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Monday, November 24, 2003
chin muzak
rob neyer was a big part of my path towards understanding baseball (i'm still on it.) it was he who led me to the importance of on-base percentage, he who showed me the wisdom of bill james.

rob's too busy writing books these days to produce good columns, but i thought it'd be fun to run some commentary on a recent chat.

the contrapositive, of course, is "if i tell you a lie, then you asked a question."

steinbrenner is definitely that rash. he ruined the yanks in the eighties, and he'll ruin them again. in the 80's, he screwed the farm system with big free-agent signs. sound familiar? if you have no farm system, then you cannot have any of the best players in the game, because players peak at 28, and they're usually not free yet. also you have no bench, and no insurance against injuries. cf: enrique wilson. next year, the red sox win the division. then they start fighting the blue jays.

that said, cashman will not trade johnson unless it's a blockbuster.

he shouldn't trade him at all, though, because nick johnson will be one of the best five hitters in the game over the next five years. if you doubt, let's talk in 2008.

i don't know what rob means by "impact hitter", but either there are only a few or we're far apart in our evaluation of nj.

the only danger, and it is significant, is injury. nick's had wrist issues, which is scary.

wrong again, rob. the orioles do not need to sign free agents, and they do not need to trade for expensive players who are past their prime. this is not the al central we are talking about. they are in a division with the yankees and the red sox. the only way to beat those guys is to get good young players, players who are improving. signing a player at his peak results in years of overpayment, with threefold missed opportunity: (1) you could have spent the money elsewhere. (2) if he's a free agent, you lose picks; the farm suffers. if it's a trade, obviously you lost talent, and it was probably young. (3) the only way to go is down, not up.

i have no idea who'll sign tejada, but rob is pretty correct on this one. his 2002 avg was clearly luck, but 2003 had a horrid start, so i would say he's somewhere in between. tejada, by the way, is an underrated defender, as are all a's. even eric chavez. people think he's the best in the game, but he's one of the best of all time.

it's not the pitchers; it's the defense. who knew that was the best way to find marginal value? waitaminnit, i think we have our answer. . . .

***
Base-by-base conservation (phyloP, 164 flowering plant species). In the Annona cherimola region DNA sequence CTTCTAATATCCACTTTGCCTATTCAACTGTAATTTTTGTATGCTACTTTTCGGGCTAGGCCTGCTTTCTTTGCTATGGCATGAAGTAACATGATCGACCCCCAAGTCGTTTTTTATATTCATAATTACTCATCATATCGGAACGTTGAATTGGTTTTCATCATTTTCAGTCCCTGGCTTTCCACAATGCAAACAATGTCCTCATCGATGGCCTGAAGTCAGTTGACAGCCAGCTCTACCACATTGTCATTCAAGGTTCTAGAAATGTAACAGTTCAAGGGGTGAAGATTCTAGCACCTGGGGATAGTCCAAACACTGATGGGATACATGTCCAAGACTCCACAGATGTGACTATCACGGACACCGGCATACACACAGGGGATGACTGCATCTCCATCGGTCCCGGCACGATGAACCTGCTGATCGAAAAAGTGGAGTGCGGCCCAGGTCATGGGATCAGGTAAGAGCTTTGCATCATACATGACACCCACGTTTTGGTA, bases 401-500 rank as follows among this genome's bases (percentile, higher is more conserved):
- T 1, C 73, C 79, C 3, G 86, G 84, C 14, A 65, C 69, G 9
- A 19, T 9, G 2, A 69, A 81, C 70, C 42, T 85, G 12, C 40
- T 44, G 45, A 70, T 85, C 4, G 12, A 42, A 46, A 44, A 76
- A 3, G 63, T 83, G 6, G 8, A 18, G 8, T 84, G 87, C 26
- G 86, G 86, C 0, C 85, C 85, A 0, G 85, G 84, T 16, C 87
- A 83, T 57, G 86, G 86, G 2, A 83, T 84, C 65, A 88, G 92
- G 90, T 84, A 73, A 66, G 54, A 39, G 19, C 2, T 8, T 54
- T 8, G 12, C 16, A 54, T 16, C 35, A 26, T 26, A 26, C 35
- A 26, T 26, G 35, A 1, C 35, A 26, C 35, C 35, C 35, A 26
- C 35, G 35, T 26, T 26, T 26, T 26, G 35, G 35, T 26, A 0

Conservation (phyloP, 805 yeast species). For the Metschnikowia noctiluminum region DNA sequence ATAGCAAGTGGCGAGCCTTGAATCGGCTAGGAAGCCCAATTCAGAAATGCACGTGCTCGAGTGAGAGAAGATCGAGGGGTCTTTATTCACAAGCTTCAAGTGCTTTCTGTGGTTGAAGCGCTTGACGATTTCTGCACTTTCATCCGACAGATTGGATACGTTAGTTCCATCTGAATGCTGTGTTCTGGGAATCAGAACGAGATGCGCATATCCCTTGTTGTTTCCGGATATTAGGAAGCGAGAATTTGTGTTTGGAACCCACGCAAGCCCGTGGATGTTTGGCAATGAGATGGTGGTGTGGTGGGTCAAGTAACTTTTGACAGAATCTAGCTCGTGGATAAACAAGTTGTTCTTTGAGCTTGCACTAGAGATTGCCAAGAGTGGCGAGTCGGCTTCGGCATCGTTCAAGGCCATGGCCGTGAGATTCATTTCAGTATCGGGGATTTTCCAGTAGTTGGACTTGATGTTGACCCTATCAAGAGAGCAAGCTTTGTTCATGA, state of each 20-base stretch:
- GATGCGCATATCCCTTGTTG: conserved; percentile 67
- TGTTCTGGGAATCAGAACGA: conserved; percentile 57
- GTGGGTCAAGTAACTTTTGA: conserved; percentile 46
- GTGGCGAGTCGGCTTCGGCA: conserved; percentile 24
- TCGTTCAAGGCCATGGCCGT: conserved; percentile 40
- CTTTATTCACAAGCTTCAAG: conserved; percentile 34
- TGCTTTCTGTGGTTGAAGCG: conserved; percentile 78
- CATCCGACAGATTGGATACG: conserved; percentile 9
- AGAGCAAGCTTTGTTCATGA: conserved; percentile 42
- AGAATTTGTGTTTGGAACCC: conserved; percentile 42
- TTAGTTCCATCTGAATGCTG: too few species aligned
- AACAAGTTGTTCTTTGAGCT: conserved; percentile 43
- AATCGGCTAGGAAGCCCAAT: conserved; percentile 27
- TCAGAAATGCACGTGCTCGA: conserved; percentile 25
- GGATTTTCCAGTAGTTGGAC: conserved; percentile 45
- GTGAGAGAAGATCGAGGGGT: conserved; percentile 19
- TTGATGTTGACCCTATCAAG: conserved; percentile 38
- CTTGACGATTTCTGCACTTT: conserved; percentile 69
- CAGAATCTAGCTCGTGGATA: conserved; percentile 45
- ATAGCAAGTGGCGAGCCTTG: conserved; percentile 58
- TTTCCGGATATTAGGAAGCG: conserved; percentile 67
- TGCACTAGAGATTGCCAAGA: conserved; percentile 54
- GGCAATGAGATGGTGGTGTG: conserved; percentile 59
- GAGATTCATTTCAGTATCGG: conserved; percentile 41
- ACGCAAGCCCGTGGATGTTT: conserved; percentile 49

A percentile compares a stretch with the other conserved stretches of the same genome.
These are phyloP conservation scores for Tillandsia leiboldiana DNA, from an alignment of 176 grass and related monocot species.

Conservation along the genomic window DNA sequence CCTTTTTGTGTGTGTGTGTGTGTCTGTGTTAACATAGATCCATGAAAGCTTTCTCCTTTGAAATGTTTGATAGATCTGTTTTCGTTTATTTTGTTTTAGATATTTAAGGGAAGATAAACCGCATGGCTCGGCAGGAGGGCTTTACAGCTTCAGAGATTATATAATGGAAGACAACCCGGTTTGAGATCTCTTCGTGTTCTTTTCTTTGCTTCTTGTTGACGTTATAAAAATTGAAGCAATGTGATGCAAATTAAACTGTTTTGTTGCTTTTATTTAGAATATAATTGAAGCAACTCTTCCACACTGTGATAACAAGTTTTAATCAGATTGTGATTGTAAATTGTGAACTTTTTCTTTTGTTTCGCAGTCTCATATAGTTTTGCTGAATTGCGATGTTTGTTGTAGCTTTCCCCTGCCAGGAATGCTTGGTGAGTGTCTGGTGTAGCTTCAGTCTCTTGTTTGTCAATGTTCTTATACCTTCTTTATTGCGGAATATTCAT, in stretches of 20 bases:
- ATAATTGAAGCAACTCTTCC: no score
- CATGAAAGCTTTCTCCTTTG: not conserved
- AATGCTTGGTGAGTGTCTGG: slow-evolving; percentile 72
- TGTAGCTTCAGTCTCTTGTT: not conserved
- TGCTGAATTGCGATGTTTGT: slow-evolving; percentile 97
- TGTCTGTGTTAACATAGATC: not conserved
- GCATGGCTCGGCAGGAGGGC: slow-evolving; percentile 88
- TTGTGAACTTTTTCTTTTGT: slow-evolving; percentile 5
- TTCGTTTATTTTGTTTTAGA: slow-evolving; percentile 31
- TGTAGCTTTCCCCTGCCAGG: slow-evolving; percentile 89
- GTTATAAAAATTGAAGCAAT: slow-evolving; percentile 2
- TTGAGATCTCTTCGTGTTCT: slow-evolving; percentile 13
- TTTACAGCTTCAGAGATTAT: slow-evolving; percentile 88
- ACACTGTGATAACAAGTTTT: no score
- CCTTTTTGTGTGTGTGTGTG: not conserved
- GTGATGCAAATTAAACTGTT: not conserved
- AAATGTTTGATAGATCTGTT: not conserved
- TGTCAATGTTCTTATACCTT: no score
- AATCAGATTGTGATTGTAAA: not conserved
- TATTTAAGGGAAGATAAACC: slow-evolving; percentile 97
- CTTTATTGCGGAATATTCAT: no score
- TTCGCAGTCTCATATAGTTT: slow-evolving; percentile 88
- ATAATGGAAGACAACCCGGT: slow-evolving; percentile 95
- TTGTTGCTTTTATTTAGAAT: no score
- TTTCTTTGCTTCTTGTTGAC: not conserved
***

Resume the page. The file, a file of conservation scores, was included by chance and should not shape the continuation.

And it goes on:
no, it's not a good point. let's look at those trades . . . hinske was traded for billy koch, who filled a need (closer), and was turned into keith foulke, who is a killer, plus mark johnson and joe valentine. johnson is a useful catcher and valentine is a live arm that went to the reds as part of the jose guillen trade. we've gone on a bit of a tangent, but that is a retarded series of upgrades.

plus, where was hinske gonna play?

berroa was part of a nine-player deal that also included the tampa bay devil rays. the a's lost aj hinch and ben grieve (another rookie of the year). but they got johnny damon and mark ellis. just damon would have been worth it. he's an incredible fielder. oh yeah they got corey lidle too.

it's not fair.

the a's trade good players because they have good players. loads of 'em.

rob wins this one. all i can think of are piano legs hickman and old hoss radbourne.

apparently it's co-written with bill james. i'm psyched.

come on, rob, have a little imagination! how 'bout eric chavez? or nick johnson? or hank blalock? all of these players will have more value from now than a-rod or pujols.

i would take mark prior, personally. although the workload he's gotten scares me a little.

other possibilities: marcus giles, rafael furcal, josh beckett. i would actually take nomar garciaparra before a-rod. contact hitters last longer.

delgado was better, but it's close.

kerry wood has obvious hall of fame talent and a record of great performance, and he's 26, but prior is better.

the twins probably win this one, because they cut a lot of salary. but pierzinski's a hell of a player.

looks like rob got the details, but it's apparently not certain now that the trade will go through. we'll see. anyway, the value here is in dumping long.

the kielty/lilly trade is also a money-saver. plus kielty is a quality defender.

beane wins both.

bonds produced more value over replacement than pujols. but the reason he won is he played for a winner.

the ibanez signing is a big mistake. he's a free-agent past his prime. but the mariners are fighting for second place anyway, so who cares.

the royals got lucky this year, but they could get lucky again, and it's a pitiful division. of course it's just as likely that allard baird will deal them back to the basement.

what the hell kind of name is "allard", anyway?

wrong division??? bh kim is gonna be just fine. he would be a good starter, but his strikeout rate doubles as a reliever. i think they should use him like the a's use chad bradford. ie, whenever there is serious trouble.

the marlins have a lot of young talent, but they're gonna ruin their future by spending money on pudge or lee or lowell. what they should do is offer arbitration to all of them, and wait. ed: lee is not a free agent. whoever goes away will bring compensation picks; whoever stays will provide value on the field.

they're not gonna do these things, because it would piss off the fans. remember the fire sale of 1998? what's funny is the 2003 title is a result of that. but the fans don't listen to reason. what you have to do is forget about pandering and just win. but there's only one team that does that. (you guessed it---oakland.)

happy thanksgiving to you, rob!
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